Firstly, depending on whatever version of the origin you want to go with, he gets a tragic past.  He’s the widower who can’t take “she’s dead” for an answer so turns to the consolation that only the only the Eastern European occult scene can provide, and ends up stuck in a box in a windy, poorly-located castle for all eternity.

Every hundred years or so, he’ll get the chance to escape that box and take revenge on humankind, but before he even gets the chance to leave his clock tower, some fated religious type with a magic whip shows up and bam, it’s back in the box.  After a couple of centuries, it wasn’t even the Belmont family any more, and the magic whip wasn’t even a crucial requirement.  Any idiot that once met a Belmont at a bus stop could crash the party, kill all Dracula’s guests and mess poor Drac up with a kitchen knife.  His own son got in on the action too, which just makes us feel sorry for him all the more.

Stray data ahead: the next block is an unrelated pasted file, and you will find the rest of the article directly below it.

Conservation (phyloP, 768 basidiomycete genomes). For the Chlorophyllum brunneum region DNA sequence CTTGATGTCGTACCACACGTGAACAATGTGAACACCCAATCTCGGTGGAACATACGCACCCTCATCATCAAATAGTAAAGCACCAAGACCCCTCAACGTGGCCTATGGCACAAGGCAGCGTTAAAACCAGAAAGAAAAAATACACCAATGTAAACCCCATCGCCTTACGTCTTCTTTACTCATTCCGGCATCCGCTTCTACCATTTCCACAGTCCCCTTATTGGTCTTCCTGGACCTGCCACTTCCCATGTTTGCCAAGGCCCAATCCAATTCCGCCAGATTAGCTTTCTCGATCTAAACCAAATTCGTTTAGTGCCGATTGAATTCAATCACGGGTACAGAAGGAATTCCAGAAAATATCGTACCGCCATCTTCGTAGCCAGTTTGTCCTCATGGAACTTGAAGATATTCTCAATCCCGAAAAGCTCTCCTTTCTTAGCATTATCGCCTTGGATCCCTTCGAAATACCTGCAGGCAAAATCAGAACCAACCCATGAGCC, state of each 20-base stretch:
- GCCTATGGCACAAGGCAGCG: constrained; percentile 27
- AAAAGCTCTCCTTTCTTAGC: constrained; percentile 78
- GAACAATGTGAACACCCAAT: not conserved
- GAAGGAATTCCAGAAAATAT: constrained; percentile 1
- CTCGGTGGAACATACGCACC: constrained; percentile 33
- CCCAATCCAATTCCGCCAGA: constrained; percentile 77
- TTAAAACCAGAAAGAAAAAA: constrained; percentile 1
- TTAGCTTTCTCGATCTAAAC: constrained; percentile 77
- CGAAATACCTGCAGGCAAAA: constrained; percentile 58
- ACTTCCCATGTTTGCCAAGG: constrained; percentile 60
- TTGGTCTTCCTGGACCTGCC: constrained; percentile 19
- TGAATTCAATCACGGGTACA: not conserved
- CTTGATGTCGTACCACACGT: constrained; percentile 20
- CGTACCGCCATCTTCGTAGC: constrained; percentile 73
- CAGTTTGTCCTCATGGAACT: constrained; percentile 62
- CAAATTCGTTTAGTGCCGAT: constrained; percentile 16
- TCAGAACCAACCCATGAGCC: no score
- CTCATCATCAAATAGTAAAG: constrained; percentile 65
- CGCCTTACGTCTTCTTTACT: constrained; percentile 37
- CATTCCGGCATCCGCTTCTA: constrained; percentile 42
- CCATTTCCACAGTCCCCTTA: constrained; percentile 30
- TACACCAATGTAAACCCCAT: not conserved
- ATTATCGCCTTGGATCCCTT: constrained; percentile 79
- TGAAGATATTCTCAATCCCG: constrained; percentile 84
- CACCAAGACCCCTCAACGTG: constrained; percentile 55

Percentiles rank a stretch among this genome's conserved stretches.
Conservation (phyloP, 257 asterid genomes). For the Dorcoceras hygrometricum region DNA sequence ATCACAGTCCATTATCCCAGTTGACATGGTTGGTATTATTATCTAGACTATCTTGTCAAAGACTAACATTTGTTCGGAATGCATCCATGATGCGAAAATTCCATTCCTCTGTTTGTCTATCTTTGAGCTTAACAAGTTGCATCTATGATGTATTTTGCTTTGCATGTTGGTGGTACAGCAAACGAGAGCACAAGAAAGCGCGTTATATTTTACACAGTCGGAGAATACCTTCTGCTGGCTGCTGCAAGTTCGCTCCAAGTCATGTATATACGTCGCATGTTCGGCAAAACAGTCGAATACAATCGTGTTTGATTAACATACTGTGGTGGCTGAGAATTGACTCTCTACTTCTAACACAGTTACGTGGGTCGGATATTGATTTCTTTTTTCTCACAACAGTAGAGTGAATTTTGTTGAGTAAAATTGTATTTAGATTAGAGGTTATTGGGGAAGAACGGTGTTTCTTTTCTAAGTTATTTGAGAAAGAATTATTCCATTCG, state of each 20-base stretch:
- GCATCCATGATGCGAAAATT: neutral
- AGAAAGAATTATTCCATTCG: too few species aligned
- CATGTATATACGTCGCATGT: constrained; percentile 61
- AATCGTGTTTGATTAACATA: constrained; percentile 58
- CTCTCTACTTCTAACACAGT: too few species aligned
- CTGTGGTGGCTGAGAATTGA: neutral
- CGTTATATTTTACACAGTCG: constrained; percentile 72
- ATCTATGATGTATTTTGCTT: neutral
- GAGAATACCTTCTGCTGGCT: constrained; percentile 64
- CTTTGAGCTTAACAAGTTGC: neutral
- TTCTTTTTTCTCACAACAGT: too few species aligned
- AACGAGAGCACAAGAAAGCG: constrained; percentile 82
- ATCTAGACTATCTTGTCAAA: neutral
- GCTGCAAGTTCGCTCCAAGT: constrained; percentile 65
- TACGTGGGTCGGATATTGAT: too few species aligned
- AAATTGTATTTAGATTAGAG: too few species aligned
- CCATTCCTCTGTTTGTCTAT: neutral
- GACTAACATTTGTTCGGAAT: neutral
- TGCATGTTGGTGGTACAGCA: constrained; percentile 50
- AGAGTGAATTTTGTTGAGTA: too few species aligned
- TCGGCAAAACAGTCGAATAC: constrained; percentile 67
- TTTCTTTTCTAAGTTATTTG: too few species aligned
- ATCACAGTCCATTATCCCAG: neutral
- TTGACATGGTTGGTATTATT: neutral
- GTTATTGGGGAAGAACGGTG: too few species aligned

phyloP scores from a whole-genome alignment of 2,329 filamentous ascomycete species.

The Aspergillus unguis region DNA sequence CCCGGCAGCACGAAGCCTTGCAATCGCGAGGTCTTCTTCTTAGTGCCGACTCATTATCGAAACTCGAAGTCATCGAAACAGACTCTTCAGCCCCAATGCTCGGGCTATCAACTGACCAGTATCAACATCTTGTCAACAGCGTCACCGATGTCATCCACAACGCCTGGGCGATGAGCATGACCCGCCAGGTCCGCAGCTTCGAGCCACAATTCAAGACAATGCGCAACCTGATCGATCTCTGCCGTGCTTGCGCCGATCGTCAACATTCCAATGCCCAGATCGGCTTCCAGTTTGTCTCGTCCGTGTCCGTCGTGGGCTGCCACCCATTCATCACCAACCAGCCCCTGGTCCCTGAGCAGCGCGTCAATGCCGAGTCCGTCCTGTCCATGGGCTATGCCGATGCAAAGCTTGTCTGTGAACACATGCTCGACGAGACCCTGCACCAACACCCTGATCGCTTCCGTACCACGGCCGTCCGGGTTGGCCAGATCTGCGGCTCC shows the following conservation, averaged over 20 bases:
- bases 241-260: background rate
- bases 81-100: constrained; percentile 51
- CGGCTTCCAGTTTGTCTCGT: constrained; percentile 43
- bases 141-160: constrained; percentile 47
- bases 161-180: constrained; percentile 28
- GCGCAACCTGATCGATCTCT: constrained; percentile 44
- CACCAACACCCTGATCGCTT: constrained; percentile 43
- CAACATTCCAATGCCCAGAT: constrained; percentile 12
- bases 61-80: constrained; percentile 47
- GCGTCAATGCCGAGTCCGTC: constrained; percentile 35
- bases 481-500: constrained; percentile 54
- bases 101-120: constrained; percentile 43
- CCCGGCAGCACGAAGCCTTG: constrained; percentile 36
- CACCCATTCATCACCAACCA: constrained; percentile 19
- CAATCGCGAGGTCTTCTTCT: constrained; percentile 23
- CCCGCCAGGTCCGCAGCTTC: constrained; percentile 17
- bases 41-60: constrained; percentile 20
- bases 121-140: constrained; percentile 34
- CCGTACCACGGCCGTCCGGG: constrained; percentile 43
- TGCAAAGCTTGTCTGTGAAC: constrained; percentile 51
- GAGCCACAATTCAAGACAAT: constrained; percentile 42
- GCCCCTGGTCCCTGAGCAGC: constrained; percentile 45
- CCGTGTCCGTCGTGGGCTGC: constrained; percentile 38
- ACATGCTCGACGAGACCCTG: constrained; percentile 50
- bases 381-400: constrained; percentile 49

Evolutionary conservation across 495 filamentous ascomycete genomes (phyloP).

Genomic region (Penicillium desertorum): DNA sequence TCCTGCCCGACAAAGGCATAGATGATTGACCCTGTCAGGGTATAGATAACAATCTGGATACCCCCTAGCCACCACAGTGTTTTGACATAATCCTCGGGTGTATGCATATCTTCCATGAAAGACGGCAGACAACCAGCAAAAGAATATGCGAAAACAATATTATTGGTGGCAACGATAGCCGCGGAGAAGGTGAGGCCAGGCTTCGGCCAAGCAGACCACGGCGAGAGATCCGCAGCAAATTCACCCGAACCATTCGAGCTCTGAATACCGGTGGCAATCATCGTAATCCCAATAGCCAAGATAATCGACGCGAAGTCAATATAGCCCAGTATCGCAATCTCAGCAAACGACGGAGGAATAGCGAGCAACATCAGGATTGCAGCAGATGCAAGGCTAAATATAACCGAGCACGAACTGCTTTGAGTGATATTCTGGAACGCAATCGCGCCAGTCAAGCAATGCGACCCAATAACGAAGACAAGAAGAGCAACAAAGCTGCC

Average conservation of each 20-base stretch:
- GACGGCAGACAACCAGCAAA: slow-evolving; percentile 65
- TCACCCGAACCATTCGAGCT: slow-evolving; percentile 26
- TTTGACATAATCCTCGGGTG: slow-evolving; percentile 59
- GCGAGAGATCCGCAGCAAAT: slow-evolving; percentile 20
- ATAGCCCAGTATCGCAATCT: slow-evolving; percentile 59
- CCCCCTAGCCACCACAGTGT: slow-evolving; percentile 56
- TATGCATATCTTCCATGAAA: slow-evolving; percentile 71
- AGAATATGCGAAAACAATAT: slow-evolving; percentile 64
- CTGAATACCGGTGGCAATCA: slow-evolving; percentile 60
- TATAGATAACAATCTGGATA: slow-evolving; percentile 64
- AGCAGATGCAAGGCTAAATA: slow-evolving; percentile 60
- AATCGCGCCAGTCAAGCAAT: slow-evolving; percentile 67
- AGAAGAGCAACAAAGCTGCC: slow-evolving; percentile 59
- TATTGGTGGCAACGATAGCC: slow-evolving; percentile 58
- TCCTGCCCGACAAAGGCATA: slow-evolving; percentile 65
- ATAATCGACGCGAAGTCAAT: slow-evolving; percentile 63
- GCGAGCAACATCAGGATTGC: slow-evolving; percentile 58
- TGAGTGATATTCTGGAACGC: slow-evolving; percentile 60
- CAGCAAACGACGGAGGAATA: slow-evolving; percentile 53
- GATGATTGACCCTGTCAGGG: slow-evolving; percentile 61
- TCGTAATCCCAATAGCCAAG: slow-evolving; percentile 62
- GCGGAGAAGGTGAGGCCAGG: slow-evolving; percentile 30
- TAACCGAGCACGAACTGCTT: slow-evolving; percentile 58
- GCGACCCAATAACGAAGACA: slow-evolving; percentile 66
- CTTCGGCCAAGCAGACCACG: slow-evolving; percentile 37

In the year 1999, Julius Belmont, winner of the 1998 ‘best dressed homeless guy’ award finally put an end to Dracula once and for all somehow.  Presumably, he beat the poor bastard extra hard, or convinced him just to give the fuck up.  That was the end for Dracula.  Endless rest, albeit in Hell.

But no.  He can’t die, so his soul was reincarnated into metrosexual Japanese student, Soma Cruz.  To make matters worse, his old castle  flies out of the moon during an eclipse (a popular occurrence in Japan, so we’re told) and is now populated by some cult that wants to bring back the Dark Lord Dracula, presumably so they can film him getting whipped in the groin again and stick it on YouTube.